Below is a Viewpoint from Chapter 5 of the Foresight Africa 2021 report, which explores top priorities for the region in the coming year. This year’s issue focuses on strategies for Africa to confront the twin health and economic crises created by the COVID-19 pandemic and emerge stronger than ever. Read the full chapter on continental integration.
Recent progress towards economic integration, starting with such regional blocs and culminating in the landmark African Continental Free Trade Area Agreement (AfCFTA), offers much promise for shared growth across the continent. Unfortunately, the COVID-19 pandemic—which has created production shutdowns, supply chain disruptions, and a profound decline in demand for economic services (notably transport, tourism, and retail) and commodities—has dampened what was an attractive growth trajectory for many African countries and delayed the ultimate implementation of the AfCFTA. These sharp setbacks, though, are likely temporary as the build-back-better agenda gets traction. Already, public development banks, investors, and donors are coming together to drive more financing and investment in the region, through co-financing and risk sharing.
President and CEO - Eastern and Southern Africa Trade and Development Bank
Given the twin demand-supply shock African economies are experiencing, the region’s build-back-better agenda must address both sides of the issue. In particular, increased attention to trade facilitation—various measures to improved information on the classification and movement of goods between exporters and importers as well as payment mechanisms, and the simplification, standardization, and harmonization of procedures in the movement of goods—as a major enabler and tool for accelerated African economic growth is a must.
We at the TDB, the Eastern and Southern Africa Trade and Development Bank, look to support this goal with a number of tools, most notably through trade finance offerings, which comprise various services instruments that enable exporters and importers to transact securely, efficiently (both time- and cost-wise), and short-term credit. Such tools are vital for supporting African trade, as several major international correspondent banks have retreated from African markets in the face of more stringent compliance and regulatory requirements imposed by international banks.
Cutting edge technology—such as blockchain—is also introducing new efficiencies through live, end-to-end trade finance transactions. Trade finance commonly uses letters of credit, which rely on manual, paper-based systems: Traditionally, parties wait for physical documents to be generated and passed from one to the other before the ownership of the goods can be transferred, which can take up to 15 days. A blockchain-based trade finance solution digitally captures the main documents needed to process a letter of credit (e.g., purchase order, bill of lading, invoice, and shipment tracking) in a smart contract, which reduces the turnaround time. In fact, blockchain technology can save up to seven working days in a trade cycle, while significantly enhancing security. It reduces not only the costs but also the carbon footprint and paper waste of trade finance transactions.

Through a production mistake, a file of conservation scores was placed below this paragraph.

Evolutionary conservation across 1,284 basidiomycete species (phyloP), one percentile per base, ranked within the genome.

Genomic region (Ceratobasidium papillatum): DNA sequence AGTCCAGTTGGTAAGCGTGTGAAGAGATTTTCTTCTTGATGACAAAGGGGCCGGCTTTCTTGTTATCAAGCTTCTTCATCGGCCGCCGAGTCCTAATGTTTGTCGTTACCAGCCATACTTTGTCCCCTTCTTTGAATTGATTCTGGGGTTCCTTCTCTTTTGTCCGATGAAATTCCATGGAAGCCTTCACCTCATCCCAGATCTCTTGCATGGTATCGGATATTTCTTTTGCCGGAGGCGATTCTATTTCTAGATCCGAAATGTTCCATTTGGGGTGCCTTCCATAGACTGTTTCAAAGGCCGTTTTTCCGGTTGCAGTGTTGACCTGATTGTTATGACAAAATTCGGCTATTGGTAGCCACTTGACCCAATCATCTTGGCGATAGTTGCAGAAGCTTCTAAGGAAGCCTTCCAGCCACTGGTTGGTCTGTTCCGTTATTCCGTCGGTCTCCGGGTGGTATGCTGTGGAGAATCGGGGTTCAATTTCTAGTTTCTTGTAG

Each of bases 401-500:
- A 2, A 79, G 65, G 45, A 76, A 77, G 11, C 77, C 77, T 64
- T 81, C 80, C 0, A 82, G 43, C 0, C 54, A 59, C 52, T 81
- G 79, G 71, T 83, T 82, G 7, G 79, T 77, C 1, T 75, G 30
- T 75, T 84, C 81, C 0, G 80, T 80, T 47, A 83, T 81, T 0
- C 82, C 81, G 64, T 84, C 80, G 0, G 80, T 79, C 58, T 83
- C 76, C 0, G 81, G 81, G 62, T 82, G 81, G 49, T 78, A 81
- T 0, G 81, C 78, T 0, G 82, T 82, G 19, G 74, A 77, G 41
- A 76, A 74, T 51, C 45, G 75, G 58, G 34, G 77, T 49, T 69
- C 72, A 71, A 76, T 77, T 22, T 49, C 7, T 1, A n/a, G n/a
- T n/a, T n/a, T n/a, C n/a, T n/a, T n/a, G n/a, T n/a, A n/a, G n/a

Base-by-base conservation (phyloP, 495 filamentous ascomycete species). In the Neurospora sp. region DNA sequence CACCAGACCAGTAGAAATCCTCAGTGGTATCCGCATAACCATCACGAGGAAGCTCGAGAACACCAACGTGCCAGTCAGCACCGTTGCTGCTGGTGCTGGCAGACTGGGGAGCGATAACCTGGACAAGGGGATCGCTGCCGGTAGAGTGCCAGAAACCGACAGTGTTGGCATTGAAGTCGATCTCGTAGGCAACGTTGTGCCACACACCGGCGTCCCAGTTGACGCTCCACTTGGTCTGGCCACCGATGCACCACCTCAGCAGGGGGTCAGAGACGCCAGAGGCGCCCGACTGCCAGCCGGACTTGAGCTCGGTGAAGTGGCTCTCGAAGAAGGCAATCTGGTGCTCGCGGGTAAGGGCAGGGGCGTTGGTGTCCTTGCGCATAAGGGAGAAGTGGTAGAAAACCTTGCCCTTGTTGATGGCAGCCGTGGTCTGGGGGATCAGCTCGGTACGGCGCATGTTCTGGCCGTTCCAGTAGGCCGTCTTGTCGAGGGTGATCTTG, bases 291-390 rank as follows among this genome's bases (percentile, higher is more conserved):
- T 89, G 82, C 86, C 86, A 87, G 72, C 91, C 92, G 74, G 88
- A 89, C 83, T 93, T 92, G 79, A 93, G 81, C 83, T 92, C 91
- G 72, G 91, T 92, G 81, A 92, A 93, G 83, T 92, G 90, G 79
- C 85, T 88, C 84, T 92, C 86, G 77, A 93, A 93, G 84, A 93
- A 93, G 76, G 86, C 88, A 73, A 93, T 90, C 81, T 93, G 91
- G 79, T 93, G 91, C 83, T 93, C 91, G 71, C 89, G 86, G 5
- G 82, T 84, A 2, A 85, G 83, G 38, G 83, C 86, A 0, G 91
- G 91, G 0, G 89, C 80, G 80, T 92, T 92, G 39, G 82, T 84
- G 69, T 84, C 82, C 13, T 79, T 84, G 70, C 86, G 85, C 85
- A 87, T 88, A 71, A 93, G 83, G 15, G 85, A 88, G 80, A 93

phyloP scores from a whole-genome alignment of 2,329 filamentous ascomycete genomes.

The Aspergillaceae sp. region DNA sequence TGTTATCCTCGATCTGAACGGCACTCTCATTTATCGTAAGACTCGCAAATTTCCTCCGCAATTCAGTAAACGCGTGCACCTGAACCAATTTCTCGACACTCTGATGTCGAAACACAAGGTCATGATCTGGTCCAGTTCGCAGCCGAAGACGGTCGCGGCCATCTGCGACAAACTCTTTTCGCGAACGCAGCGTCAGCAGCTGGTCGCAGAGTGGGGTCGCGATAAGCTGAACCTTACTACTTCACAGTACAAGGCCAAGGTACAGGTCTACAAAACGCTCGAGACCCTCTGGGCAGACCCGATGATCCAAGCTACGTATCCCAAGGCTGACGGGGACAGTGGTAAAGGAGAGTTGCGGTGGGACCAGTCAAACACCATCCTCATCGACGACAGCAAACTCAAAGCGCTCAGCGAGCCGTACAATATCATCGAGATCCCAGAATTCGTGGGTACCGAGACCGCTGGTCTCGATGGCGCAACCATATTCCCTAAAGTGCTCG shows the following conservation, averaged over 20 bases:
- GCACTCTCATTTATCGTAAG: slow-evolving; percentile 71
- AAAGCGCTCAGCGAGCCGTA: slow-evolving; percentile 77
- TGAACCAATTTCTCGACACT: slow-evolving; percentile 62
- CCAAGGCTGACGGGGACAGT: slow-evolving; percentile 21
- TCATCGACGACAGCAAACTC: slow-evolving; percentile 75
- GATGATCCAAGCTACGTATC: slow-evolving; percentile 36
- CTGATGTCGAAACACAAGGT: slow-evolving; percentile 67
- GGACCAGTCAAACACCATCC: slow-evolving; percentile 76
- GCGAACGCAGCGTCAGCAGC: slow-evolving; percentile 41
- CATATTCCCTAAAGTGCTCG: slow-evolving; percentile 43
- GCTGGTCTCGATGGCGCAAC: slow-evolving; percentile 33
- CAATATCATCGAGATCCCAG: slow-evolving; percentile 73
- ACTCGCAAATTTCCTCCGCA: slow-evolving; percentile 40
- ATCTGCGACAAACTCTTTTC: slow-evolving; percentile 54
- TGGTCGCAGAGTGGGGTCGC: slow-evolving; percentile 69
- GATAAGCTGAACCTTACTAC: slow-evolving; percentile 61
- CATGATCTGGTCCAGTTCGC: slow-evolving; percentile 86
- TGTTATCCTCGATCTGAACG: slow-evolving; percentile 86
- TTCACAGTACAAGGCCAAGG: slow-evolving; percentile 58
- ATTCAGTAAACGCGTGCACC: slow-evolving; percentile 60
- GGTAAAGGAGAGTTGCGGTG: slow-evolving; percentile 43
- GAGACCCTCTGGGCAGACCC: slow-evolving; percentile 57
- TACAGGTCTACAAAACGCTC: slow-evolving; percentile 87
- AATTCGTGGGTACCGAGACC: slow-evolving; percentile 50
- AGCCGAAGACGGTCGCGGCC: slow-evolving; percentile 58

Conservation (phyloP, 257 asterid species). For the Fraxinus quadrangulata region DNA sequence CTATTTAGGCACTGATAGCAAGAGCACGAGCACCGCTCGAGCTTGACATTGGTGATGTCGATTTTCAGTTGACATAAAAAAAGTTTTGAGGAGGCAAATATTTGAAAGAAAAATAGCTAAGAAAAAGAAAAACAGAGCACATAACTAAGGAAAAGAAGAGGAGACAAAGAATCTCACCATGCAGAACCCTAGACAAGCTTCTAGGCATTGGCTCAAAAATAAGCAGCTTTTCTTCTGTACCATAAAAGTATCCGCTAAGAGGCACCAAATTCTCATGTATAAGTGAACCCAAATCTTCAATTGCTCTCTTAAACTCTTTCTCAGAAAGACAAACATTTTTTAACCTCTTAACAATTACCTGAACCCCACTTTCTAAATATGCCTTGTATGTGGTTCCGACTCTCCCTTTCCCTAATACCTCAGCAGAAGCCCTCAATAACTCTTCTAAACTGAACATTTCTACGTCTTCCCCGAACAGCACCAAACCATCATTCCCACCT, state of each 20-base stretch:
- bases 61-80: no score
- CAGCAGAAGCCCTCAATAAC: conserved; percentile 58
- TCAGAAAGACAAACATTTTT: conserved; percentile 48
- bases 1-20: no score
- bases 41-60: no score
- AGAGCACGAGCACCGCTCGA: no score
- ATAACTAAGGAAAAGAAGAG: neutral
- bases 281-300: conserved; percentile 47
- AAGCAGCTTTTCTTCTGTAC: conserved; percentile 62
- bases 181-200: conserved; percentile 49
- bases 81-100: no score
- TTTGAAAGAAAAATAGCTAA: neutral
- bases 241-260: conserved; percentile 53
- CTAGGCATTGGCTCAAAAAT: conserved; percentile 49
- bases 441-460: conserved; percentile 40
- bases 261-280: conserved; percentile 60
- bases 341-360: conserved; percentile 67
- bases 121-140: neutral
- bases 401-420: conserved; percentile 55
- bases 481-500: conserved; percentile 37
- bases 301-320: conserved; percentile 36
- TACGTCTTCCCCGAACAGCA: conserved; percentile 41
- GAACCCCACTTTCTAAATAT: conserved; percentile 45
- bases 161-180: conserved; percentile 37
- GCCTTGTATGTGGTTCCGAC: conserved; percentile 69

At the same time, productive capacities enhancement, involving inputs such as fertilizer and equipment, is essential for intra-Africa trade growth as it fosters both the growth of the agricultural sector as well as diversification of products and services that enter supply chains and have cross-border demand. Since the turn of the millennium, strong growth in agriculture and agri-food products has signaled that the sector will not only be a growth sector but also a desirable catalytic driver for regional trade. However, the emerging vulnerability of African agriculture to COVID-19-related disruptions (as well as climate-related shocks, among others) threatens progress in intra-regional trade of these products. Moreover, since agricultural production is highly labor-intensive, shortages of workers due to the lockdowns have adversely affected farming activities. Given such already existing challenges, policymakers must reduce vulnerabilities to COVID-19-related regional market disruptions to ensure that agri-food supply chains and trade channels remain open. One obstacle has been the closure of borders, due to high risk aversion and inadequate risk mitigation capacity.
As a strong regional thrust toward the build-back-better cause, in September 2020, TDB’s shareholders approved a historic capital increase program of $1.5 billion, alongside doubling its authorized capital stock from $3 billion to $6 billion, with the goal of attracting committed international development partners and institutional investors to take a risk-adjusted stake in such areas as green growth and SMEs. Already, we have co-financed several renewable energy projects–in areas such as wind and hydro, which produce, in total, 470.2 MW of renewable energy. Now, 72 percent of our gross financing interventions in the energy sector portfolio relate to zero-carbon energy sources. We have also co-financed and provided partial guarantees to hundreds of SMEs, with a strong focus on youth and women, promoting livelihoods and job creation. The increased capitalization will enable TDB to broaden and deepen its trade-related development impact in Africa, among others, and crowd in more institutional and long-term capital for Africa’s sustainable growth and transformation.